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PWR 1TB: Hashtag Activism

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Schedule

Fall 2021: Not offered

Winter 2022: TBD

Spring 2022: Not offered

Units: 4

Grade option: Letter (ABCD/NP) 

Prerequisite: None

Course Feature: WR-1 requirement

In this PWR 1 class, we will enter into the debate around the purpose and efficacy of what’s been called “hashtag activism,” using the tools of rhetorical studies to help us understand how digital writers craft hashtags to shift conversations, shape audiences, and speak from personal experience. Together, we’ll do a deep-dive into one particular hashtag, #SolidarityIsForWhiteWomen, which emerged in 2013 as a challenge to feminists that centered white women’s experiences at the expense of other women’s. Reading tweets themselves as well as the debates that emerged around them, we’ll put this hashtag in context and discover research, analysis, and writing tools for analyzing activist hashtags for ourselves.

This work will prepare us to make our own rhetorical arguments about activist writing in the age of social media. Learning about #SolidarityIsForWhiteWomen, we’ll read Susana Loza’s “Hashtag Feminism, #SolidarityIsForWhiteWomen, and the other FemFuture” and the “This Tweet Called My Back” manifesto alongside these articles’ historical references like Sojourner Truth’s “Aint I a Woman and excerpts from the seminal women of color collection This Bridge Called My Back. As students turn toward their own research projects, I invite them to consider viral hashtag activist to better understand how activists use social media rhetorically to appeal to their audiences and circulate their messages. Student research could focus on hashtags like #NotYourAsianSidekick, #Sayhername, or #MAGA, or look at viral social media compositions that rely more primarily on graphics, memes like #Iftheygunnedmedown or circulating images of Pepe. Given the constant evolution of platform composing, I invite students to propose other kinds of digital activism for study as well.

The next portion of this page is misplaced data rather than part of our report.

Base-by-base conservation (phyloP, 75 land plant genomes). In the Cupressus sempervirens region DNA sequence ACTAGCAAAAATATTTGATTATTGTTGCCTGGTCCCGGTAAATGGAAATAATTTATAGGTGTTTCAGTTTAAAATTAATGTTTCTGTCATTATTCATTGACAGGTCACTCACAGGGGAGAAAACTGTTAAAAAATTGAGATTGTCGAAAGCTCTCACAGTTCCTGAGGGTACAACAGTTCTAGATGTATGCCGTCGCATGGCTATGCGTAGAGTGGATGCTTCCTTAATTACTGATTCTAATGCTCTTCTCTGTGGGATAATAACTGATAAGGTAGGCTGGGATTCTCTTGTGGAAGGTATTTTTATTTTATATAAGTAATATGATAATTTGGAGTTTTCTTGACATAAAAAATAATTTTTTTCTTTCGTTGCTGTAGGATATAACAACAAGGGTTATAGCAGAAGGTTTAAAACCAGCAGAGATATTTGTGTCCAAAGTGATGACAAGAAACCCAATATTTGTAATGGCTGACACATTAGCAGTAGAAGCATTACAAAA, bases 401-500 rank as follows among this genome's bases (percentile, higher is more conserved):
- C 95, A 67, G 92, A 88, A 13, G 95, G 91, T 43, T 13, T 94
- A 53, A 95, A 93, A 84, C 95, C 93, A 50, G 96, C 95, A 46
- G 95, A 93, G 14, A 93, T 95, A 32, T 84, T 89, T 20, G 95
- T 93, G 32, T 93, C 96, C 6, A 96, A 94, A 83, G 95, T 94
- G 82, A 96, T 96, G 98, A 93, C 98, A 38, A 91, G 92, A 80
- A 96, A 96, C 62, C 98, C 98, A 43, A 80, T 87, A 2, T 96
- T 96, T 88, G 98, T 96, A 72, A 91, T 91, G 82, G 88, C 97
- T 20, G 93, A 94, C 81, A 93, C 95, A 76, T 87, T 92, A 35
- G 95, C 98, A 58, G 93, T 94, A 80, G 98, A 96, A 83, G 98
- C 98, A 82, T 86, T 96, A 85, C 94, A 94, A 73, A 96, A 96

Major Assignments

Rhetorical Analysis

(1500-1800 words; 5-6 pages) In this assignment, students use rhetorical principles to analyze how a particular hashtag makes an argument. I’ll invite you to closely analyze a selection of tweets containing a specific activist hashtag and use rhetorical analysis to consider how the hastag responds to or challenges community norms, engages multiple audiences, and builds on the ethos of the tweeter.

Texts in Conversation Essay

(1800-2400 words; 6-8 pages) This assignment asks students to contextualize a hashtag within secondary source material, putting original tweets in dialogue with research on that movement as well as broader relevant research. For example, students studying #NotYourAsianSidekick might integrate findings from popular articles about Suey Park’s hashtag with scholarly research on media representation of Asians and Asian Americans in the U.S. In this assignment, the goal will be to move toward a more complex argument about how a given hashtag shaped or was shaped by wider public discourse as students continue to build their rhetorical analysis and research skills.

Research-Based Argument

(3600-4500 words; 12-15 pages) Building on the topic from the TiC, the RBA assignment gives students an opportunity to make a more in-depth argument about the hashtag activism campaign they studied throughout the quarter. In this assignment, students will move towards an academic discipline of interest, whether women’s studies or new media studies, contributing to the scholarly and popular conversation that has taken place around a given social media campaign.